Exploring Passing Networks

The analysis of passing in elite soccer is common place. Often media shows simple pass counts and pass completion rates but there are much better ways of viewing this type of data. For example, we can create a passing network based on the average position of players when making a pass. We can also show where the number of passes they make between themselves and another player. This could be extremely powerful data to show how the passes between players and from where on the pitch. So let’s take a look at a couple of passing networks below based on data from the FA Women’s Super League.

An example of the code to create a passing network can be found below. This code may have a better method, but this is something that I found to work quite effectively. Any comments would be appreciated.

data2 <- data1 %>% 
  filter(match_id == 19770) %>% 
  filter(team.id == 746)

  # full game passing stats for labels
  passes1 <- data2 %>% 
    filter(type.name == "Pass") %>% 
    group_by(pass.outcome.name) %>% 
    tally() %>% 
    filter(!pass.outcome.name %in% c("Injury Clearance", "Unknown")) %>% 
    mutate(pass.outcome.name = fct_explicit_na(pass.outcome.name, "Complete"))
  pass_n1 <- sum(passes1$n)
  pass_pc1 <- passes1[passes1$pass.outcome.name == "Complete",]$n / pass_n1 * 100
  # filter events before time of first substitution, if at least one substitution
  min_events1 <- data2 %>% 
    group_by(player.id) %>% 
    dplyr::summarise(period = min(period), timestamp = min(timestamp)) %>% 
    na.omit() %>% 
    arrange(period, timestamp)
  if(nrow(min_events1) > 11) {
    max_event1 <- min_events1[12,]
    idx1 <- which(data2$period == max_event1$period & data2$timestamp == max_event1$timestamp) - 1
    data2 <- data2[1:idx1,]
  # get nodes and edges for plotting
  # node position and size based on touches
  nodes1 <- data2 %>% 
    filter(type.name %in% c("Pass", "Ball Receipt*", "Ball Recovery", "Shot", "Dispossessed", "Interception", "Clearance", "Dribble", "Shot", "Goal Keeper", "Miscontrol", "Error")) %>% 
    group_by(player.id, player.name) %>% 
    dplyr::summarise(x = mean(x, na.rm=T), y = mean(y, na.rm=T), events = n()) %>%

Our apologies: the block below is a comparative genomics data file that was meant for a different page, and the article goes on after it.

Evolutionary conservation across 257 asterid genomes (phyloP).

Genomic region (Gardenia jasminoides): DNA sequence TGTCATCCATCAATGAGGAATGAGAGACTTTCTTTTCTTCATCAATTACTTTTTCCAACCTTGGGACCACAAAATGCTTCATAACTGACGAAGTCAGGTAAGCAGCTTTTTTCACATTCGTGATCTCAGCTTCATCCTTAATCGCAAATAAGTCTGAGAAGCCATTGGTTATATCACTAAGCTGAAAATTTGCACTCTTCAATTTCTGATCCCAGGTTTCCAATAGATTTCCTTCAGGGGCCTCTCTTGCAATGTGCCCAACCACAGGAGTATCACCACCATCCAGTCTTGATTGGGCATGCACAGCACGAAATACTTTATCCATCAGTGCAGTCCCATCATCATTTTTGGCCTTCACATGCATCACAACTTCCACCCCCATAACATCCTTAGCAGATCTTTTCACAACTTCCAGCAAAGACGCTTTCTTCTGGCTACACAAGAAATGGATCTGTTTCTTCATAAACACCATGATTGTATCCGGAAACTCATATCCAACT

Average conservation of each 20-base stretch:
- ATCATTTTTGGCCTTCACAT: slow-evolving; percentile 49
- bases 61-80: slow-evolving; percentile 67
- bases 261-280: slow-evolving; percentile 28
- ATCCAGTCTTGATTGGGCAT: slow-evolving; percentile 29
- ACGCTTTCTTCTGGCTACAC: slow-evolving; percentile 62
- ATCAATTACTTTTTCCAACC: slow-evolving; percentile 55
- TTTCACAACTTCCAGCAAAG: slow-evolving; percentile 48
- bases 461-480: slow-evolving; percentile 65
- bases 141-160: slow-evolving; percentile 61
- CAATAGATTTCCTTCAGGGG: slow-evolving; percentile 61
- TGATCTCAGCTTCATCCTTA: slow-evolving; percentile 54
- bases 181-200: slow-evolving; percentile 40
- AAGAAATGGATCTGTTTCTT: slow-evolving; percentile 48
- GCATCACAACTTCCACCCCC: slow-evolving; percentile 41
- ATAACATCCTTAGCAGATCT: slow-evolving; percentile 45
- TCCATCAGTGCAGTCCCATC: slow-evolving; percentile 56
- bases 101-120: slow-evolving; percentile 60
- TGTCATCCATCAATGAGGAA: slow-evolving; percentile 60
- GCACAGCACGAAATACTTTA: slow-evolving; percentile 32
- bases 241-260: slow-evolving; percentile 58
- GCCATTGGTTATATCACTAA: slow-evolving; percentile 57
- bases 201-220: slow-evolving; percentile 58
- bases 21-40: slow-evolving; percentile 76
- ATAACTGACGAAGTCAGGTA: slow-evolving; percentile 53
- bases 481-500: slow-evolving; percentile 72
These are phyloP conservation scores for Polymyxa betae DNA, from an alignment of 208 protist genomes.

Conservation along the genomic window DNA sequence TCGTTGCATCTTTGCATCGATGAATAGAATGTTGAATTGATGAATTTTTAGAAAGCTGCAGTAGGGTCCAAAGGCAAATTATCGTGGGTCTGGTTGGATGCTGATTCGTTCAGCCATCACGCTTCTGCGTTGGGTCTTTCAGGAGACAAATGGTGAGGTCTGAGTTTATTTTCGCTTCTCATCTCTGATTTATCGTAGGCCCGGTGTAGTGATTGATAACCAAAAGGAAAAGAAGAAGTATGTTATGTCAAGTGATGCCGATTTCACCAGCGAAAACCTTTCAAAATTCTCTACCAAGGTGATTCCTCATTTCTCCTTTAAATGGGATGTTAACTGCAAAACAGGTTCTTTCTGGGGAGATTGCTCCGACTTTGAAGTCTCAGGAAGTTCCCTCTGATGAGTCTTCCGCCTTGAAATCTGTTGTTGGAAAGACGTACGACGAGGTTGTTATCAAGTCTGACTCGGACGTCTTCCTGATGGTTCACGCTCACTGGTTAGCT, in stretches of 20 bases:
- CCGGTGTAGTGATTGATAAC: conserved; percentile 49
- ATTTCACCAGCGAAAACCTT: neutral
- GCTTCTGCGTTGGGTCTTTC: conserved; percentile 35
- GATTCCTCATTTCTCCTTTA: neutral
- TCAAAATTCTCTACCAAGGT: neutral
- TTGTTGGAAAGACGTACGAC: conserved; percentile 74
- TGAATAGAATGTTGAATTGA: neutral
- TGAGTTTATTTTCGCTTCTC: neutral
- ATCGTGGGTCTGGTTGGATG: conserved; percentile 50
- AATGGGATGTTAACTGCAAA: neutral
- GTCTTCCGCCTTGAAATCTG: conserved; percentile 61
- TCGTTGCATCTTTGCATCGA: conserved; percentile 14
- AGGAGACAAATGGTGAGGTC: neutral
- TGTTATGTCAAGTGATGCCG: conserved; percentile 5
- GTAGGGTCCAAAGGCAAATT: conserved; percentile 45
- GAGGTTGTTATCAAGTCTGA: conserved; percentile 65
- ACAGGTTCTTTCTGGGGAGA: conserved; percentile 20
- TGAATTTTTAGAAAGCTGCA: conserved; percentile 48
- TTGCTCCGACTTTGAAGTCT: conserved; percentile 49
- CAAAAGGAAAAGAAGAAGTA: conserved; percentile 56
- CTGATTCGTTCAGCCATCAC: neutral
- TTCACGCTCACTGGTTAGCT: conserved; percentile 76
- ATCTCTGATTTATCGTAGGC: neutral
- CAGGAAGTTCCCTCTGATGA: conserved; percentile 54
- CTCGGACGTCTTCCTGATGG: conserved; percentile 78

na.omit() %>% 
  # edges based only on completed passes
  edgelist1 <- data2 %>% 
    mutate(pass.outcome.name = fct_explicit_na(pass.outcome.name, "Complete")) %>%
    filter(type.name == "Pass" & pass.outcome.name == "Complete") %>% 
    select(from = player.name, to = pass.recipient.name) %>% 
    group_by(from, to) %>% 
    dplyr::summarise(n = n()) %>% 
  edges1 <- left_join(edgelist1, 
            nodes1 %>% select(player.id, player.name, x, y),
            by = c("from" = "player.name"))
  edges1 <- left_join(edges1, 
            nodes1 %>% select(player.id, player.name, xend = x, yend = y),
            by = c("to" = "player.name"))
  edges1 <- edges1 %>% 
    group_by(player1 = pmin(from, to), player2 = pmax(from, to)) %>% 
    dplyr::summarise(n = sum(n), x = x[1], y = y[1], xend = xend[1], yend = yend[1]) %>% 
  # filter minimum number of passes and rescale line width
  nodes1 <- nodes1 %>% 
    mutate(events = rescale(events, c(2, 30), c(1, 200)))

  # rescale node size
  edges1 <- edges1 %>% 
    filter(n >= 3) %>%
    mutate(n = rescale(n, c(1, 30), c(3, 75)))

From this, we can see two different plots. Arsenal kept their centre backs quite close together, with their full backs getting high up the pitch, possibly to aid in attack, whilst their midfield three stayed quite compact.

Manchester City on the other hand had their centre backs spread apart and their full backs close. Their midfield appears to have had two holding players with possibly one higher up to offer more in attack in this game.

As we can see, this can offer a lot of insights to how a team might play, but this is only the start. We can expand these further to provide even greater insights in to the data we are viewing. That is something I will expand on in future posts.

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